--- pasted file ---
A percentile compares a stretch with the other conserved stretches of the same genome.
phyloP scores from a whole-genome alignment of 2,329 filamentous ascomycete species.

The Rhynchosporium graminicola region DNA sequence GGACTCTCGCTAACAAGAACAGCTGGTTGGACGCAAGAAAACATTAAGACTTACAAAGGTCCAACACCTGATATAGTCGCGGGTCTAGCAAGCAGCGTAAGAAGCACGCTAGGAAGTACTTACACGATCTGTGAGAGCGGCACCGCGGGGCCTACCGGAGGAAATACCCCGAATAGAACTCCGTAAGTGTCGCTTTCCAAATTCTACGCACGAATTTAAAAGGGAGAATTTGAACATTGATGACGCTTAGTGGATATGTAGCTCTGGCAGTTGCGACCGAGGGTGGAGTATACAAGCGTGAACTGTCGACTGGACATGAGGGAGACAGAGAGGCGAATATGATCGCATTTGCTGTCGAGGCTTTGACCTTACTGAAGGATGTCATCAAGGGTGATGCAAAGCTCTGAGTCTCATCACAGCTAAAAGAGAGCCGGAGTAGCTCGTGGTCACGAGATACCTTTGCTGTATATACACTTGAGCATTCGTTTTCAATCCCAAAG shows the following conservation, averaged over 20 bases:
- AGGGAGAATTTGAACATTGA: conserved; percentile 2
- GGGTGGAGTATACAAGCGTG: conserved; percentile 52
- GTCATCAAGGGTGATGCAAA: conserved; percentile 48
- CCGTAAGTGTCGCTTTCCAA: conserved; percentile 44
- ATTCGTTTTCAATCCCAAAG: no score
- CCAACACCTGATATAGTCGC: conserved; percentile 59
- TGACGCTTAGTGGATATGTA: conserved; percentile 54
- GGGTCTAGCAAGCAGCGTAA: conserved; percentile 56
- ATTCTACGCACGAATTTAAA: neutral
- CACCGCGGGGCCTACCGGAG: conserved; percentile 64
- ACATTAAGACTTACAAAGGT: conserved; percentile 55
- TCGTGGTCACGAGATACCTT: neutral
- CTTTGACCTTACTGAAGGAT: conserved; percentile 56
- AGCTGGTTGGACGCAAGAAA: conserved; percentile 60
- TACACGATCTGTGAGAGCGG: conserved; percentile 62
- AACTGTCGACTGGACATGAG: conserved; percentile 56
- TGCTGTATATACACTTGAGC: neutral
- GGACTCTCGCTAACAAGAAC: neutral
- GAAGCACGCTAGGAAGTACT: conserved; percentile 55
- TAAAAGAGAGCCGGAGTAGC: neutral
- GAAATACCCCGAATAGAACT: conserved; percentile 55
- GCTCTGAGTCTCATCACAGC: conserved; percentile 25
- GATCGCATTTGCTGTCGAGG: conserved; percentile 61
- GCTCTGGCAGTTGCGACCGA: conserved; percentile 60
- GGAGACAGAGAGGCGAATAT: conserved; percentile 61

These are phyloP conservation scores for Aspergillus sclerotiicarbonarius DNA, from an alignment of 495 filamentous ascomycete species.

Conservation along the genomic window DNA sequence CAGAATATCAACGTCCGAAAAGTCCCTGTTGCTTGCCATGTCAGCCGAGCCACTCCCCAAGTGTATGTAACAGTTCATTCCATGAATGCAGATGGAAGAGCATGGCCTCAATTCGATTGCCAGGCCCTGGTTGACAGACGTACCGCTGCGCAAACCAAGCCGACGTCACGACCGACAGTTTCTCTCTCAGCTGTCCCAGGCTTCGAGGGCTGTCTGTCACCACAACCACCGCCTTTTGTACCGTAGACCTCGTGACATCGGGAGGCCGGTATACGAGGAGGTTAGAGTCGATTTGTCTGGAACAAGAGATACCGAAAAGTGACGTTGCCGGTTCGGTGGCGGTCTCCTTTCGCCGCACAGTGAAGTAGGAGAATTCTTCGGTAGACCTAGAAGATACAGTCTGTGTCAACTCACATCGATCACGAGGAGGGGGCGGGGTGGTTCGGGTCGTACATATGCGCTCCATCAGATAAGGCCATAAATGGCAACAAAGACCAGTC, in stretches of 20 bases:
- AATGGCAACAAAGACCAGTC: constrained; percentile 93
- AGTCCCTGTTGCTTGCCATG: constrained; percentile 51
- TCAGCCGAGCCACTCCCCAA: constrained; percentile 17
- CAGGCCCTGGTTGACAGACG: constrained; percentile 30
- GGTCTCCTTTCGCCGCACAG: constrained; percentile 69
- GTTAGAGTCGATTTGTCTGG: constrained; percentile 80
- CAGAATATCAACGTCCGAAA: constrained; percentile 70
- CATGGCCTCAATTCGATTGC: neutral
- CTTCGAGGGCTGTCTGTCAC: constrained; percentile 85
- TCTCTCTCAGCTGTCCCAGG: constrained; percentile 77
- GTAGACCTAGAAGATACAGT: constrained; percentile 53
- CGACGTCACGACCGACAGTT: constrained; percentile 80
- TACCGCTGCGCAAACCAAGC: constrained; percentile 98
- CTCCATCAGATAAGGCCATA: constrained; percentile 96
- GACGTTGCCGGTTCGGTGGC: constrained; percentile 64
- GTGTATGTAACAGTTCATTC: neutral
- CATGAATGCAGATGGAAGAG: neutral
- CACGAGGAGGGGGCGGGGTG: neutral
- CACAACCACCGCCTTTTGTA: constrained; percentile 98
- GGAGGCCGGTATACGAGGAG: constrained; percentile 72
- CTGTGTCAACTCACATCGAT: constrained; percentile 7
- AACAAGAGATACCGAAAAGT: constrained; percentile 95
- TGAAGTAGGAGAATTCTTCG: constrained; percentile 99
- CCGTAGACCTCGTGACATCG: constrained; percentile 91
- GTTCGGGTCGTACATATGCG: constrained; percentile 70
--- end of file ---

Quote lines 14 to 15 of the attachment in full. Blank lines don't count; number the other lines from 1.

- ACATTAAGACTTACAAAGGT: conserved; percentile 55
- TCGTGGTCACGAGATACCTT: neutral